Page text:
Wednesday, August 26, 2015

Panda Twins!

The National Zoo announced earlier this week that Mei Xiang has given birth to twin pandas!  This is the third time she’s given birth, but it’s going to be a bumpy ride – pandas usually don’t nurse both twins, so the zoo staff will have to employ some creative techniques over the next few weeks.  Fortunately, the National Zoo staff recently successfully raised a sloth bear cub, so they can use that experience in this situation. (Photo: Tallie Wiles, Smithsonian's National Zoo).

Although pandas are cute, why should we care about a panda birth and the conservation of this species?  Pandas are endangered in their native habitat of China, Viet Nam, and Myanmar.  They’re currently only found on a few mountain ranges in China.  In 2004, the wild population was estimated at roughly 1600 individuals.  The major threats to pandas are habitat loss (as is the case with many species) and habitat fragmentation.  Since pandas eat primarily bamboo, they used to migrate whenever they needed to search out new sources of bamboo. Since their habitat is shrinking, this migration becomes harder and harder.  (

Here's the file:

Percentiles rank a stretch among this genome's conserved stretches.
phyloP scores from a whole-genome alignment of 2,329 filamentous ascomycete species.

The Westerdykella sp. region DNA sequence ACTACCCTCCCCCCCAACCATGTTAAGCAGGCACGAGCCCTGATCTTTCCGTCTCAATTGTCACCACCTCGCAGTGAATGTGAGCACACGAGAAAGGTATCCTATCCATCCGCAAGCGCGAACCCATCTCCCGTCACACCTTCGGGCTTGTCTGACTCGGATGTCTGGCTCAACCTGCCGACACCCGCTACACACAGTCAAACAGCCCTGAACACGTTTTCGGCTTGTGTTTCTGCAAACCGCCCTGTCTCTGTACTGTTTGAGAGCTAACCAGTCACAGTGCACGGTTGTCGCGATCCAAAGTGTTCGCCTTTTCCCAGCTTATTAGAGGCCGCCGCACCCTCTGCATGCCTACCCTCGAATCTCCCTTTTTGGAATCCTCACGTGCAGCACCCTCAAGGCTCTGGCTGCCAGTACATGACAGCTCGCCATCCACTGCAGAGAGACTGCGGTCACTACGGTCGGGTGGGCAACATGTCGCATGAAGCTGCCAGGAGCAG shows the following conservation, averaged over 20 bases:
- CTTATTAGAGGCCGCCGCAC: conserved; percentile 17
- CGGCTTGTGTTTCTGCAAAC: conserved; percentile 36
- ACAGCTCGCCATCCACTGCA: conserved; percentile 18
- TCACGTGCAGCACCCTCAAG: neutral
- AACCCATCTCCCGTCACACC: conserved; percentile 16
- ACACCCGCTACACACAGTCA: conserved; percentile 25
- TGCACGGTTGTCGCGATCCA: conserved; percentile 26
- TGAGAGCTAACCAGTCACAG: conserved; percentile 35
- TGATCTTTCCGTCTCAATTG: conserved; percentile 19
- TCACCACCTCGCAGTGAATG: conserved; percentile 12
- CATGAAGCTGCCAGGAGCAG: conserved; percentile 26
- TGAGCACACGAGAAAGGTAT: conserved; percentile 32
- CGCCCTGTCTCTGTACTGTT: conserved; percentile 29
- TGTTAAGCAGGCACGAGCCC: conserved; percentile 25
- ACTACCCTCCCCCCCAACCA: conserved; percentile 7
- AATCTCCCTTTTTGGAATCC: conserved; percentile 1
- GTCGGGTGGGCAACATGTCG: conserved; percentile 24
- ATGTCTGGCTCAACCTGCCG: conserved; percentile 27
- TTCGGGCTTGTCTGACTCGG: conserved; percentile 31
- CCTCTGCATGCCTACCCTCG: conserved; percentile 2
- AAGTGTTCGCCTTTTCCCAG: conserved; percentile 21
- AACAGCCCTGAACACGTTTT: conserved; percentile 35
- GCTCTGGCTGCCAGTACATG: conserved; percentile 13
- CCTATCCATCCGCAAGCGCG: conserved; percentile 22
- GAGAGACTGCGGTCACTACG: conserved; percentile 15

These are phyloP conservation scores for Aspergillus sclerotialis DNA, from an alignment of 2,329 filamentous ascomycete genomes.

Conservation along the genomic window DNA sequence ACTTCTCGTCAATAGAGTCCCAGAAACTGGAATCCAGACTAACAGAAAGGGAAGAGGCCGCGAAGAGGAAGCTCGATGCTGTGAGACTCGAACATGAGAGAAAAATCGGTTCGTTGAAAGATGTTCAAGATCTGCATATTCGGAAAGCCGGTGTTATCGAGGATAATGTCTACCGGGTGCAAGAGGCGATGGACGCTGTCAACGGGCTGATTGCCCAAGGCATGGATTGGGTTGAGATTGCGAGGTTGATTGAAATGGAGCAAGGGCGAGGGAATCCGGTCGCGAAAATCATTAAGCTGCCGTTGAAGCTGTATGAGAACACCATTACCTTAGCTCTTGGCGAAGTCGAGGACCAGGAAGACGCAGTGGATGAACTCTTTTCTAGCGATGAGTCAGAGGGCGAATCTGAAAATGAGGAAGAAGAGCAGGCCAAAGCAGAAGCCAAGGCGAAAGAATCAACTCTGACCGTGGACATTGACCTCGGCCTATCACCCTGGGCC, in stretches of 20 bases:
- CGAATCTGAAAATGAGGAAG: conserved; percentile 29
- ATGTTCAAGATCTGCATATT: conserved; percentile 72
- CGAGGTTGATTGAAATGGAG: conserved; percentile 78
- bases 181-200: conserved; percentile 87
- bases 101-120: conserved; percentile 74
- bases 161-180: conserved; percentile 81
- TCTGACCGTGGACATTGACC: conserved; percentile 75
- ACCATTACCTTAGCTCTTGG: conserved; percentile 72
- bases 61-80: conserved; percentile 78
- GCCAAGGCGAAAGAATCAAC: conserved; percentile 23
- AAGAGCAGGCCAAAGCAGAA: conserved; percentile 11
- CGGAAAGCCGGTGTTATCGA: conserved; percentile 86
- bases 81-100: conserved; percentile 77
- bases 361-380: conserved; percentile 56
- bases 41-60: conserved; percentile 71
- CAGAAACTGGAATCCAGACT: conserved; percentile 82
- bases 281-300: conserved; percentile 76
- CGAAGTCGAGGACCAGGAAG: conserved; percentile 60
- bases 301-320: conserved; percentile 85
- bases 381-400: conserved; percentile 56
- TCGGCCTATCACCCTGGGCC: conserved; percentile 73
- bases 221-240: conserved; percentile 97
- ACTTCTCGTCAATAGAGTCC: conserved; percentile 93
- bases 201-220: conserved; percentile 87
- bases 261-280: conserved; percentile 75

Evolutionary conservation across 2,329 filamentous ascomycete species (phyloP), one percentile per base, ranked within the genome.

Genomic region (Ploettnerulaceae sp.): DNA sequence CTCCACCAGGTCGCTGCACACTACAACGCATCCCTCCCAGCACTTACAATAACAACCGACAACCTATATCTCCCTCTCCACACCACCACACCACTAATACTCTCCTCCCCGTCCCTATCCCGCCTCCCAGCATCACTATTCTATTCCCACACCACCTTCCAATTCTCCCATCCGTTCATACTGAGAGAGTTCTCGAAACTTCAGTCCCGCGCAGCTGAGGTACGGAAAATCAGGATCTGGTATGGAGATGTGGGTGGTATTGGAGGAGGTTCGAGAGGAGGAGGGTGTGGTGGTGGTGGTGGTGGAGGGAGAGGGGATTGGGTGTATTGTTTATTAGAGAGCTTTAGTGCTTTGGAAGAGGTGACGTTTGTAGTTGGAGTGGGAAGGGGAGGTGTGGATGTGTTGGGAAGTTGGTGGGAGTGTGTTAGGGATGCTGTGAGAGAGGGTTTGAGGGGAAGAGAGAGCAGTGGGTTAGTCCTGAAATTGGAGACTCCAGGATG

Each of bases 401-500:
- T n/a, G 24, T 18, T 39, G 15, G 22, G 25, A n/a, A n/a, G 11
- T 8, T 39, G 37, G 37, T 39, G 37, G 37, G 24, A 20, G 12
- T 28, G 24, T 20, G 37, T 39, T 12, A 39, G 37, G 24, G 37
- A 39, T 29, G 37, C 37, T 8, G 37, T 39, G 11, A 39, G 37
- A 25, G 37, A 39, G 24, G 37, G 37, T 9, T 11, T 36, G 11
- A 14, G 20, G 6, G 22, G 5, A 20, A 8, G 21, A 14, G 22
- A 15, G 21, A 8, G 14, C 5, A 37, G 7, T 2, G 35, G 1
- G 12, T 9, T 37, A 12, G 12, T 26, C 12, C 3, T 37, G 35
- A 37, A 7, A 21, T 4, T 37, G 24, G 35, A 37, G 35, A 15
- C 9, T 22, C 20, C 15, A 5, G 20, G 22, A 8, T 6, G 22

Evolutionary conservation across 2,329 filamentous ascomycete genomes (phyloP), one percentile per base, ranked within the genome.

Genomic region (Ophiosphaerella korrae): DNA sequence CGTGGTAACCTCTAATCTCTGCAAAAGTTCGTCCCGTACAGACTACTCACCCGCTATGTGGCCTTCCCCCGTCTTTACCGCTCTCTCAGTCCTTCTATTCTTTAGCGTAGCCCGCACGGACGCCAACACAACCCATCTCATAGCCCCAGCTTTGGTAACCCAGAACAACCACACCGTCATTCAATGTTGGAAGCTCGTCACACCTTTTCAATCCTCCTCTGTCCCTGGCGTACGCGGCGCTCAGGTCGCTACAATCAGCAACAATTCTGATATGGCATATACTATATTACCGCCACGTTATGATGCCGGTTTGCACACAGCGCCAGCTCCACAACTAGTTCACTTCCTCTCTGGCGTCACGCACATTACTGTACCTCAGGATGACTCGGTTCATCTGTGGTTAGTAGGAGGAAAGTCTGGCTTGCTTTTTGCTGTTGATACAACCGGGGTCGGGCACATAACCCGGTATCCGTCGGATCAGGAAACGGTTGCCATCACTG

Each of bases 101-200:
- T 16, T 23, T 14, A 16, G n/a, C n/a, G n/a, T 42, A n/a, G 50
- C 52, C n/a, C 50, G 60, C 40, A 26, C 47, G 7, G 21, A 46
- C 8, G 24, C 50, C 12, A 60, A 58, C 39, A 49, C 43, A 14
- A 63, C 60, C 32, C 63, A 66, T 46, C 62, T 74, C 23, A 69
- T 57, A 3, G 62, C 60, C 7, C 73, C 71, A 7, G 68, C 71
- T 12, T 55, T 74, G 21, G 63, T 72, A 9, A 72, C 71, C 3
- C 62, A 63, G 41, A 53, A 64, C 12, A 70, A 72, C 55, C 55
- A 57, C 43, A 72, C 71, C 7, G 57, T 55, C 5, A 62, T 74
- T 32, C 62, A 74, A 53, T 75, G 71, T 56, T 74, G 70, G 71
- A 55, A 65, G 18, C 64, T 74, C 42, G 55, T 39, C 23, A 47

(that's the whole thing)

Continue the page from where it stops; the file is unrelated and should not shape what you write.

The fact that pandas eat bamboo is one of the main reasons conservation professionals want to save them.  As the pandas dine (and if you’ve ever watched them chomp endlessly on bamboo, dine they do!), they help to spread seeds and keep the bamboo forests healthy.  Many other species, such as the crested ibis, golden snub-nosed monkey, and dwarf blue sheep depend on this type of habitat.  (WWF 2015)

But there’s another reason we should save the pandas, as the World Wildlife Fund states on their website:

“We should do everything we can to save the giant panda because we are the ones that have driven it to the edge of extinction. And because we can.” (WWF 2015)

impressionist panda


Arkive. n.d. Giant panda (Ailuropoda melanoleuca). Retrieved on 8/26/15 from <>

World Wildlife Fund. 2015. Why should we save the giant panda?  Retrieved on 8/26/15 from <>

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